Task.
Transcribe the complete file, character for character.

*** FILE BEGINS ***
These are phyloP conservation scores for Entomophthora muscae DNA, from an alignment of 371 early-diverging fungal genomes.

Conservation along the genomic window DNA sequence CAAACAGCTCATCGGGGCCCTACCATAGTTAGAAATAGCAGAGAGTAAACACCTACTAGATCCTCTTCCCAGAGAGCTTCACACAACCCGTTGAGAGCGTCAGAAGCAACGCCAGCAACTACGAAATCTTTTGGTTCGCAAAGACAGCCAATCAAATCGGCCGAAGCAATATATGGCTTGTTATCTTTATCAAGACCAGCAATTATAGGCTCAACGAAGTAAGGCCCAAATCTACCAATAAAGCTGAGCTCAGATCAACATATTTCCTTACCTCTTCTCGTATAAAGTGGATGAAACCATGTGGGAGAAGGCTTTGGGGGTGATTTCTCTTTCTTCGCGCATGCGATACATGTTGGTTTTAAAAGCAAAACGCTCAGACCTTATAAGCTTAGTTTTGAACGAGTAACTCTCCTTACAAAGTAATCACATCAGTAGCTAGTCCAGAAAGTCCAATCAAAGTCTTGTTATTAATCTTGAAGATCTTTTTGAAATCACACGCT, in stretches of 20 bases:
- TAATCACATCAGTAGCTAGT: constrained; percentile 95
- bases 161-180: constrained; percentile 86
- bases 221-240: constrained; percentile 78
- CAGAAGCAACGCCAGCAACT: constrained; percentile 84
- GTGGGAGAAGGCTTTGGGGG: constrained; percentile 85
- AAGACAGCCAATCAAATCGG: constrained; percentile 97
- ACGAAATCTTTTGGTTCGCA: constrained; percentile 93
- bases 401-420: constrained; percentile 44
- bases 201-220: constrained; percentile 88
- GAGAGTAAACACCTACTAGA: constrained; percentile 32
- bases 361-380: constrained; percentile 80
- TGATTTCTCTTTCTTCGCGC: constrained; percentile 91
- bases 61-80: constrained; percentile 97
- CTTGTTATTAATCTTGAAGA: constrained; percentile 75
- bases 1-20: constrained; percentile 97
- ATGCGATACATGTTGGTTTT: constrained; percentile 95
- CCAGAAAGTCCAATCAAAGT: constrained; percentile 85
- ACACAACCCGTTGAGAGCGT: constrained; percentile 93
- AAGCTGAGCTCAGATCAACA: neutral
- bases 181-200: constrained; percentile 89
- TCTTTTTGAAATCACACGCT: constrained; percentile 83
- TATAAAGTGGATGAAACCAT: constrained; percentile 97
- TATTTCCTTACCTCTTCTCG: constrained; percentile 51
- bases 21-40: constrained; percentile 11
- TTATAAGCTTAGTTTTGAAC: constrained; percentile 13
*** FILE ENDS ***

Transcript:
These are phyloP conservation scores for Entomophthora muscae DNA, from an alignment of 371 early-diverging fungal genomes.

Conservation along the genomic window DNA sequence CAAACAGCTCATCGGGGCCCTACCATAGTTAGAAATAGCAGAGAGTAAACACCTACTAGATCCTCTTCCCAGAGAGCTTCACACAACCCGTTGAGAGCGTCAGAAGCAACGCCAGCAACTACGAAATCTTTTGGTTCGCAAAGACAGCCAATCAAATCGGCCGAAGCAATATATGGCTTGTTATCTTTATCAAGACCAGCAATTATAGGCTCAACGAAGTAAGGCCCAAATCTACCAATAAAGCTGAGCTCAGATCAACATATTTCCTTACCTCTTCTCGTATAAAGTGGATGAAACCATGTGGGAGAAGGCTTTGGGGGTGATTTCTCTTTCTTCGCGCATGCGATACATGTTGGTTTTAAAAGCAAAACGCTCAGACCTTATAAGCTTAGTTTTGAACGAGTAACTCTCCTTACAAAGTAATCACATCAGTAGCTAGTCCAGAAAGTCCAATCAAAGTCTTGTTATTAATCTTGAAGATCTTTTTGAAATCACACGCT, in stretches of 20 bases:
- TAATCACATCAGTAGCTAGT: constrained; percentile 95
- bases 161-180: constrained; percentile 86
- bases 221-240: constrained; percentile 78
- CAGAAGCAACGCCAGCAACT: constrained; percentile 84
- GTGGGAGAAGGCTTTGGGGG: constrained; percentile 85
- AAGACAGCCAATCAAATCGG: constrained; percentile 97
- ACGAAATCTTTTGGTTCGCA: constrained; percentile 93
- bases 401-420: constrained; percentile 44
- bases 201-220: constrained; percentile 88
- GAGAGTAAACACCTACTAGA: constrained; percentile 32
- bases 361-380: constrained; percentile 80
- TGATTTCTCTTTCTTCGCGC: constrained; percentile 91
- bases 61-80: constrained; percentile 97
- CTTGTTATTAATCTTGAAGA: constrained; percentile 75
- bases 1-20: constrained; percentile 97
- ATGCGATACATGTTGGTTTT: constrained; percentile 95
- CCAGAAAGTCCAATCAAAGT: constrained; percentile 85
- ACACAACCCGTTGAGAGCGT: constrained; percentile 93
- AAGCTGAGCTCAGATCAACA: neutral
- bases 181-200: constrained; percentile 89
- TCTTTTTGAAATCACACGCT: constrained; percentile 83
- TATAAAGTGGATGAAACCAT: constrained; percentile 97
- TATTTCCTTACCTCTTCTCG: constrained; percentile 51
- bases 21-40: constrained; percentile 11
- TTATAAGCTTAGTTTTGAAC: constrained; percentile 13